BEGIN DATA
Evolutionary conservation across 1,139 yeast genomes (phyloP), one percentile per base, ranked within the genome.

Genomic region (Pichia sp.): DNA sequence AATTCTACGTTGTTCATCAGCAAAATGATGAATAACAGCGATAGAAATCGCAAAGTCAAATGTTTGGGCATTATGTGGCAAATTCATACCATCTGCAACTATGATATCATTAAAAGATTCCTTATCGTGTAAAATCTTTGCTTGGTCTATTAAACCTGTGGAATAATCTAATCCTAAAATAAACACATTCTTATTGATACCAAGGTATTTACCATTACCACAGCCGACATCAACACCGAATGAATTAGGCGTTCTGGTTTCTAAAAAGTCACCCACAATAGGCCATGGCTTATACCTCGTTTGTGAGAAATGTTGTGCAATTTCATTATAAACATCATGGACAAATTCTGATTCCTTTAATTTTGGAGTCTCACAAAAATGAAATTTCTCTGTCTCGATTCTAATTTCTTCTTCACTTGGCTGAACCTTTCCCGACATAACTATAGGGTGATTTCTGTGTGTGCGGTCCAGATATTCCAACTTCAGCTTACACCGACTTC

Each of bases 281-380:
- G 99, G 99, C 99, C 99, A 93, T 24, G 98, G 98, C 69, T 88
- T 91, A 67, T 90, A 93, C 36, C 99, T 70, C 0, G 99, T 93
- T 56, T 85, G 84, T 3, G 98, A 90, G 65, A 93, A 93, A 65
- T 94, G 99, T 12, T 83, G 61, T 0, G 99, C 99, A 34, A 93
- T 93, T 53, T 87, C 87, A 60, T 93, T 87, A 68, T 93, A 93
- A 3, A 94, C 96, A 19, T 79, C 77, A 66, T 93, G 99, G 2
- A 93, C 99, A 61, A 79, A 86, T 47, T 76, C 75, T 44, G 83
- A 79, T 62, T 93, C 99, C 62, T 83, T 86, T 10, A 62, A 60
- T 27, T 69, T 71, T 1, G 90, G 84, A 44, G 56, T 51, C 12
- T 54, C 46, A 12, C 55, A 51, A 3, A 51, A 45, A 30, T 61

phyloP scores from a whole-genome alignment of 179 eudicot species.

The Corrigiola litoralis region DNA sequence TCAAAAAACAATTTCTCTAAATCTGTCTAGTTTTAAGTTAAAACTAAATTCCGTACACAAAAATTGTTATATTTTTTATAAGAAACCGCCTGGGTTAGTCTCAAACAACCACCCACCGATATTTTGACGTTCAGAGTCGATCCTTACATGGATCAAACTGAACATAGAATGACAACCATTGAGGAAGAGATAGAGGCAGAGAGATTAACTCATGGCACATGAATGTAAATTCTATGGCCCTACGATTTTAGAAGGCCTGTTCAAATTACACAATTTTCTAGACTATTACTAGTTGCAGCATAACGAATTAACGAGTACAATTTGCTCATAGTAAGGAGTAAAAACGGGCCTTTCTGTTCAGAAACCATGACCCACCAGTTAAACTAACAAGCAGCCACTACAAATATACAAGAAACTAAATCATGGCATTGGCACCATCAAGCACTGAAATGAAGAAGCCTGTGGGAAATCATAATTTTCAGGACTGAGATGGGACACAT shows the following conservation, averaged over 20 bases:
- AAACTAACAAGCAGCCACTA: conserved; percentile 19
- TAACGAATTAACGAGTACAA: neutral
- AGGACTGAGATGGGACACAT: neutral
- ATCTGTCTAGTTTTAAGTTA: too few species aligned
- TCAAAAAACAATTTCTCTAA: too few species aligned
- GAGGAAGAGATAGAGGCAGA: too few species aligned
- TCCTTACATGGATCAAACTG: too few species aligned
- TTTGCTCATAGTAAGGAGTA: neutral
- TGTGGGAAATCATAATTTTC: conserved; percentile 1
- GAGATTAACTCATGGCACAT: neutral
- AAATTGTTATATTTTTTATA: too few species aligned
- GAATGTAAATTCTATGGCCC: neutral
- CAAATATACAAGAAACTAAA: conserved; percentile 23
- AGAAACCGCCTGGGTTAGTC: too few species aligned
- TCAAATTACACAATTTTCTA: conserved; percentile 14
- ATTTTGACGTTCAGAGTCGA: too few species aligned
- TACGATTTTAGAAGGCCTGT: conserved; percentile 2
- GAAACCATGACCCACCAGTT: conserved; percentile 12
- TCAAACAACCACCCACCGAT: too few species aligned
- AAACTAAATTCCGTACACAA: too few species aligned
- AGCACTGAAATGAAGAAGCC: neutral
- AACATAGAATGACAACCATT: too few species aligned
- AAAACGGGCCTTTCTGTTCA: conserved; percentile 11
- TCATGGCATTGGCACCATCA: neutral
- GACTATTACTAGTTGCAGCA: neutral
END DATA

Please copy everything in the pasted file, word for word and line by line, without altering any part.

Evolutionary conservation across 1,139 yeast genomes (phyloP), one percentile per base, ranked within the genome.

Genomic region (Pichia sp.): DNA sequence AATTCTACGTTGTTCATCAGCAAAATGATGAATAACAGCGATAGAAATCGCAAAGTCAAATGTTTGGGCATTATGTGGCAAATTCATACCATCTGCAACTATGATATCATTAAAAGATTCCTTATCGTGTAAAATCTTTGCTTGGTCTATTAAACCTGTGGAATAATCTAATCCTAAAATAAACACATTCTTATTGATACCAAGGTATTTACCATTACCACAGCCGACATCAACACCGAATGAATTAGGCGTTCTGGTTTCTAAAAAGTCACCCACAATAGGCCATGGCTTATACCTCGTTTGTGAGAAATGTTGTGCAATTTCATTATAAACATCATGGACAAATTCTGATTCCTTTAATTTTGGAGTCTCACAAAAATGAAATTTCTCTGTCTCGATTCTAATTTCTTCTTCACTTGGCTGAACCTTTCCCGACATAACTATAGGGTGATTTCTGTGTGTGCGGTCCAGATATTCCAACTTCAGCTTACACCGACTTC

Each of bases 281-380:
- G 99, G 99, C 99, C 99, A 93, T 24, G 98, G 98, C 69, T 88
- T 91, A 67, T 90, A 93, C 36, C 99, T 70, C 0, G 99, T 93
- T 56, T 85, G 84, T 3, G 98, A 90, G 65, A 93, A 93, A 65
- T 94, G 99, T 12, T 83, G 61, T 0, G 99, C 99, A 34, A 93
- T 93, T 53, T 87, C 87, A 60, T 93, T 87, A 68, T 93, A 93
- A 3, A 94, C 96, A 19, T 79, C 77, A 66, T 93, G 99, G 2
- A 93, C 99, A 61, A 79, A 86, T 47, T 76, C 75, T 44, G 83
- A 79, T 62, T 93, C 99, C 62, T 83, T 86, T 10, A 62, A 60
- T 27, T 69, T 71, T 1, G 90, G 84, A 44, G 56, T 51, C 12
- T 54, C 46, A 12, C 55, A 51, A 3, A 51, A 45, A 30, T 61

phyloP scores from a whole-genome alignment of 179 eudicot species.

The Corrigiola litoralis region DNA sequence TCAAAAAACAATTTCTCTAAATCTGTCTAGTTTTAAGTTAAAACTAAATTCCGTACACAAAAATTGTTATATTTTTTATAAGAAACCGCCTGGGTTAGTCTCAAACAACCACCCACCGATATTTTGACGTTCAGAGTCGATCCTTACATGGATCAAACTGAACATAGAATGACAACCATTGAGGAAGAGATAGAGGCAGAGAGATTAACTCATGGCACATGAATGTAAATTCTATGGCCCTACGATTTTAGAAGGCCTGTTCAAATTACACAATTTTCTAGACTATTACTAGTTGCAGCATAACGAATTAACGAGTACAATTTGCTCATAGTAAGGAGTAAAAACGGGCCTTTCTGTTCAGAAACCATGACCCACCAGTTAAACTAACAAGCAGCCACTACAAATATACAAGAAACTAAATCATGGCATTGGCACCATCAAGCACTGAAATGAAGAAGCCTGTGGGAAATCATAATTTTCAGGACTGAGATGGGACACAT shows the following conservation, averaged over 20 bases:
- AAACTAACAAGCAGCCACTA: conserved; percentile 19
- TAACGAATTAACGAGTACAA: neutral
- AGGACTGAGATGGGACACAT: neutral
- ATCTGTCTAGTTTTAAGTTA: too few species aligned
- TCAAAAAACAATTTCTCTAA: too few species aligned
- GAGGAAGAGATAGAGGCAGA: too few species aligned
- TCCTTACATGGATCAAACTG: too few species aligned
- TTTGCTCATAGTAAGGAGTA: neutral
- TGTGGGAAATCATAATTTTC: conserved; percentile 1
- GAGATTAACTCATGGCACAT: neutral
- AAATTGTTATATTTTTTATA: too few species aligned
- GAATGTAAATTCTATGGCCC: neutral
- CAAATATACAAGAAACTAAA: conserved; percentile 23
- AGAAACCGCCTGGGTTAGTC: too few species aligned
- TCAAATTACACAATTTTCTA: conserved; percentile 14
- ATTTTGACGTTCAGAGTCGA: too few species aligned
- TACGATTTTAGAAGGCCTGT: conserved; percentile 2
- GAAACCATGACCCACCAGTT: conserved; percentile 12
- TCAAACAACCACCCACCGAT: too few species aligned
- AAACTAAATTCCGTACACAA: too few species aligned
- AGCACTGAAATGAAGAAGCC: neutral
- AACATAGAATGACAACCATT: too few species aligned
- AAAACGGGCCTTTCTGTTCA: conserved; percentile 11
- TCATGGCATTGGCACCATCA: neutral
- GACTATTACTAGTTGCAGCA: neutral